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How to Use Technical Analysis and Other Stock Market Analysis Techniques

A vital part of learning about the stock market is to discover how to use stock analysis to work out if a share is good value.

I suppose the first thing we need to consider if we're going to invest in the stock market is:

Which share, or shares, should I invest in? And how do I know if I'm getting that share at a good price?

One way to decide is to rely on the advice of others… But I do NOT recommend it!

Do yourself a favour and develop the ability to analyse the market yourself, and make your own decisions — rather than rely on “tips”. The tip may well have come from a source with a hidden agenda. Sometime false rumours and misinformation are deliberately spread to create demand for shares that someone else wants to sell.

If you do your own research and make your own decisions, you can be sure you're dealing with facts — not hearsay.

So how do we do our own analysis?

There are two main methods: Fundamental Analysis and Technical Analysis

 

What is Fundamental Analysis?

Realise that when you're buying shares, you are investing in a business. Now if you're going to invest your hard-earned into a business, aren't you going to want to know something about it's prospects of success? Like:

  • What's the company's financial position?
  • Does the management have a good track record?
  • How much market share do the company's products have?

…and so on.

Finding the answers to these kind of questions is what's called Fundamental Analysis… where we look at the fundamentals of the company's situation rather than what's happening to its share price on a day-to-day basis.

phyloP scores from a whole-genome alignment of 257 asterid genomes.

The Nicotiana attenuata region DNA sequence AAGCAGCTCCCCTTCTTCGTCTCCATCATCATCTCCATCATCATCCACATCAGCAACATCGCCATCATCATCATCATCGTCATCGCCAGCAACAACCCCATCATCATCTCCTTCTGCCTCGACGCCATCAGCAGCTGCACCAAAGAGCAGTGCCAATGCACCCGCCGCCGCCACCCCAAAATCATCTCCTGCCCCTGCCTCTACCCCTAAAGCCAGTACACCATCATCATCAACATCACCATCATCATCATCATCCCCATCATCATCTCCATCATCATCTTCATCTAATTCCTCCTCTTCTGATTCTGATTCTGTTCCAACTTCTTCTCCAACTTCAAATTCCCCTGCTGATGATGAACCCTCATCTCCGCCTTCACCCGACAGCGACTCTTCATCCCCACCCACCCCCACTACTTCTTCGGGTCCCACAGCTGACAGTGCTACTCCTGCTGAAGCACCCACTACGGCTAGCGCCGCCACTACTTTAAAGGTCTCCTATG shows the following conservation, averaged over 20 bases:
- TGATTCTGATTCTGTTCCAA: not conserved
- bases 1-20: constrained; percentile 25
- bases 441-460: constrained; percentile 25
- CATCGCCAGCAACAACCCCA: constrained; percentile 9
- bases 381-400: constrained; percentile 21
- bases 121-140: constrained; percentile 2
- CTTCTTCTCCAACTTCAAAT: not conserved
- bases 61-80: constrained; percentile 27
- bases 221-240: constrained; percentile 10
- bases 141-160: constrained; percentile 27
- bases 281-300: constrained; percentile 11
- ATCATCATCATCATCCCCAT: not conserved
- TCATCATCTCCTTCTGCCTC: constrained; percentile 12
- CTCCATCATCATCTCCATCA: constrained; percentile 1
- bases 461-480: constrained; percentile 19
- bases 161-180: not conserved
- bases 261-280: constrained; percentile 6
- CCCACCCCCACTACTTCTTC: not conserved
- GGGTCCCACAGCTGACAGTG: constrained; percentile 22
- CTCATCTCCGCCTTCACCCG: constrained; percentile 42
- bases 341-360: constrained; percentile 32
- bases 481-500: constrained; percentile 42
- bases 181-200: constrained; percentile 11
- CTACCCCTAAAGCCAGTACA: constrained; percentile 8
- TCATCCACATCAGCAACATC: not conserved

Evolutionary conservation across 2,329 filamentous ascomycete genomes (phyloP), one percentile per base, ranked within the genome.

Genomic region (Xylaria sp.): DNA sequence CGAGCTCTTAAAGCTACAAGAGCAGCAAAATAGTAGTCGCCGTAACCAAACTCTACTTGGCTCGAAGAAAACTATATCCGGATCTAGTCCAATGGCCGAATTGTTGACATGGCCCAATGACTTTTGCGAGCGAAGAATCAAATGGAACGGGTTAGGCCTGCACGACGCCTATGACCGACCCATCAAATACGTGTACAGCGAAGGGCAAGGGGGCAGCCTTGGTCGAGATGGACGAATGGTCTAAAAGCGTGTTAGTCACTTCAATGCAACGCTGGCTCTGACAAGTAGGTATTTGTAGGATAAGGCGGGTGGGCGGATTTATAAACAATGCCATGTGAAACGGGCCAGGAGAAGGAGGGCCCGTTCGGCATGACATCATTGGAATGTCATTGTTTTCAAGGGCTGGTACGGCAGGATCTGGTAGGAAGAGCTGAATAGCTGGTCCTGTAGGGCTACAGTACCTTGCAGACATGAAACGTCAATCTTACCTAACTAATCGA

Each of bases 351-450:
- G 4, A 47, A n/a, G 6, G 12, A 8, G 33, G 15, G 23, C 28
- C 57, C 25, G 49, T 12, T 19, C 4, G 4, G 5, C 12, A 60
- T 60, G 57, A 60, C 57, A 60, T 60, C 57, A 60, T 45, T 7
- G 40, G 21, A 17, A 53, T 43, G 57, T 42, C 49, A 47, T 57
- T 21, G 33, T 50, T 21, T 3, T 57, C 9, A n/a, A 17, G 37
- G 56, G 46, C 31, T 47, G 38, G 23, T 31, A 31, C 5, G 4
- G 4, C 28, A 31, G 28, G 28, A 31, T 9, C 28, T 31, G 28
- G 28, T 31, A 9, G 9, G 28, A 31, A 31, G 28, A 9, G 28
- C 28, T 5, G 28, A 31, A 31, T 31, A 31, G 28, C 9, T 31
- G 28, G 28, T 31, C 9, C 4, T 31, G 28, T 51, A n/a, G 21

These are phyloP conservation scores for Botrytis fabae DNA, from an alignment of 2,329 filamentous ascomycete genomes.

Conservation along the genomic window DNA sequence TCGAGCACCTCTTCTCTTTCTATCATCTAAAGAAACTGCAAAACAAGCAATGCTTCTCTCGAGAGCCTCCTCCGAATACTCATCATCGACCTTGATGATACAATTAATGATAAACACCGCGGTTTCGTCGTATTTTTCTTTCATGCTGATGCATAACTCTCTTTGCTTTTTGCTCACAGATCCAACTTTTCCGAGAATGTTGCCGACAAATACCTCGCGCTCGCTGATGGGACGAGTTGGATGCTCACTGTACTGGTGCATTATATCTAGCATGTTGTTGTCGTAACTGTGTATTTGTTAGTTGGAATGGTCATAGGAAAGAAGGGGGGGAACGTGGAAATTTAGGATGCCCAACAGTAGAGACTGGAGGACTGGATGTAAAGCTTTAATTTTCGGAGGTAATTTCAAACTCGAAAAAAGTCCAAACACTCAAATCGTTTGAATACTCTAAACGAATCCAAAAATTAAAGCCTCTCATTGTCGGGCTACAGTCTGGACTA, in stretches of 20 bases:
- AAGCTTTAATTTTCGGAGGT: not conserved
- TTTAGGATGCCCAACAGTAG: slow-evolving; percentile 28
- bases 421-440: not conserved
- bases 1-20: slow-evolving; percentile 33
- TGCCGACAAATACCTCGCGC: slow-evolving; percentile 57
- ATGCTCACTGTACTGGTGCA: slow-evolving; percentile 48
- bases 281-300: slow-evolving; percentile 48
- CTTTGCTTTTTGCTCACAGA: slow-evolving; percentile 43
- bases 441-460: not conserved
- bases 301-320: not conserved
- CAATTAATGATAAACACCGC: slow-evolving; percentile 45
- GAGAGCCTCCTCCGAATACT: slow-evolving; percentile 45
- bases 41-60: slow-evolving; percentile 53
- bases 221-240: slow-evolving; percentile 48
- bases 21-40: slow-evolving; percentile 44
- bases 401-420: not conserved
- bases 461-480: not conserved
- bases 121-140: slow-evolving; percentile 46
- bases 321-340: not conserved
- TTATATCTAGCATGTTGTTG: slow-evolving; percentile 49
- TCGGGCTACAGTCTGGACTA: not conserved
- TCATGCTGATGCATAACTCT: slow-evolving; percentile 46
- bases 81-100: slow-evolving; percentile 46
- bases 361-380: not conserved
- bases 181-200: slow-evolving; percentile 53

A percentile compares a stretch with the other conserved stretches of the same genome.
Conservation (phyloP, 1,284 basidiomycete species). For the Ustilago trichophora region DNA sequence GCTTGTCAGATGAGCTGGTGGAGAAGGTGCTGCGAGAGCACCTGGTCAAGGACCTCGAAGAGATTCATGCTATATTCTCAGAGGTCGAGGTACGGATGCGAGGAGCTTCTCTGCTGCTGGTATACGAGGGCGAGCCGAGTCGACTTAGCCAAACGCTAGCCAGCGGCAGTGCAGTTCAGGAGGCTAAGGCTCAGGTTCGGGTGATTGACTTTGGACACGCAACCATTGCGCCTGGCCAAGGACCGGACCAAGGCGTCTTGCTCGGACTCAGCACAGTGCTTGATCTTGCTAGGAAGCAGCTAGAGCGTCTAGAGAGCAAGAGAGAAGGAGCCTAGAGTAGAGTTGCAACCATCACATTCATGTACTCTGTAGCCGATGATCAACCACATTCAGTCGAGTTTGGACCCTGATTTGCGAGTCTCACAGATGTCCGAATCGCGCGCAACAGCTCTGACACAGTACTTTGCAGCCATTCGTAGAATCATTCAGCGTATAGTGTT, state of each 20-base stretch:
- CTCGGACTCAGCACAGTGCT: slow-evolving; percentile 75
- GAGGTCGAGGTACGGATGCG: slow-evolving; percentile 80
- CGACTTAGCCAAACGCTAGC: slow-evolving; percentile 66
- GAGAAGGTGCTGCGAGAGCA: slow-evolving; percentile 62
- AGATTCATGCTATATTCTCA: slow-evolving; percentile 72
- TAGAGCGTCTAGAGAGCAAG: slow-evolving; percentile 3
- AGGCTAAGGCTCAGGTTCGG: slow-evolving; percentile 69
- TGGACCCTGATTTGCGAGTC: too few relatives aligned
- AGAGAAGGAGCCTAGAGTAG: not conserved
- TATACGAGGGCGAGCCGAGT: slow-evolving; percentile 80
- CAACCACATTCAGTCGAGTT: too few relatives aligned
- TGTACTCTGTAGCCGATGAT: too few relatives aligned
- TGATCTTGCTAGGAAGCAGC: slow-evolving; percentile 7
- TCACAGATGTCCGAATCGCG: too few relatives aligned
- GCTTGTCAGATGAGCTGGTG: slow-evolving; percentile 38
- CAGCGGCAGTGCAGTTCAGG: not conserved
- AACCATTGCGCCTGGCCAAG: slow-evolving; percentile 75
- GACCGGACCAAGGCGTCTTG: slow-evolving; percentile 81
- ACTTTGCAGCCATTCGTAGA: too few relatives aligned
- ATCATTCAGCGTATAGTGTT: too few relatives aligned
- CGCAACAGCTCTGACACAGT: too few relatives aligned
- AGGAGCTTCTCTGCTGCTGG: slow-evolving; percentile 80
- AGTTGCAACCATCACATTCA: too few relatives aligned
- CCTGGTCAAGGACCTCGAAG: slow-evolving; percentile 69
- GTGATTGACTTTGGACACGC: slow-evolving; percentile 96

Fundamental analysis is all about what the company does, and whether it is profitable. It takes into account the state of the economy, the company's balance sheet and its prospects for the future.

The company research page on the ASX Web site
The company research page on the Web site of the Australian Stock Exchange (ASX).

Fundamental analysis can be a lot of work — be prepared to trawl through company annual reports, follow the financial press and keep up with ASX announcements.

Usually a “full service” stockbroker can help with fundamental information.

Personally, I think it's important for beginners in the share market to keep things simple. Stick with “blue chip” companies when learning to invest — the larger, well-established companies. Don't make things complicated for the sake of it.

 

__________

 

Fortunately, there is another form of analysis that I find much easier to come to grips with…

 

How about Technical Analysis?

Technical analysis takes an almost opposite approach to that of fundamental analysis. It disregards fundamental factors entirely and focusses on just one thing

What has the company's share price been doing historically?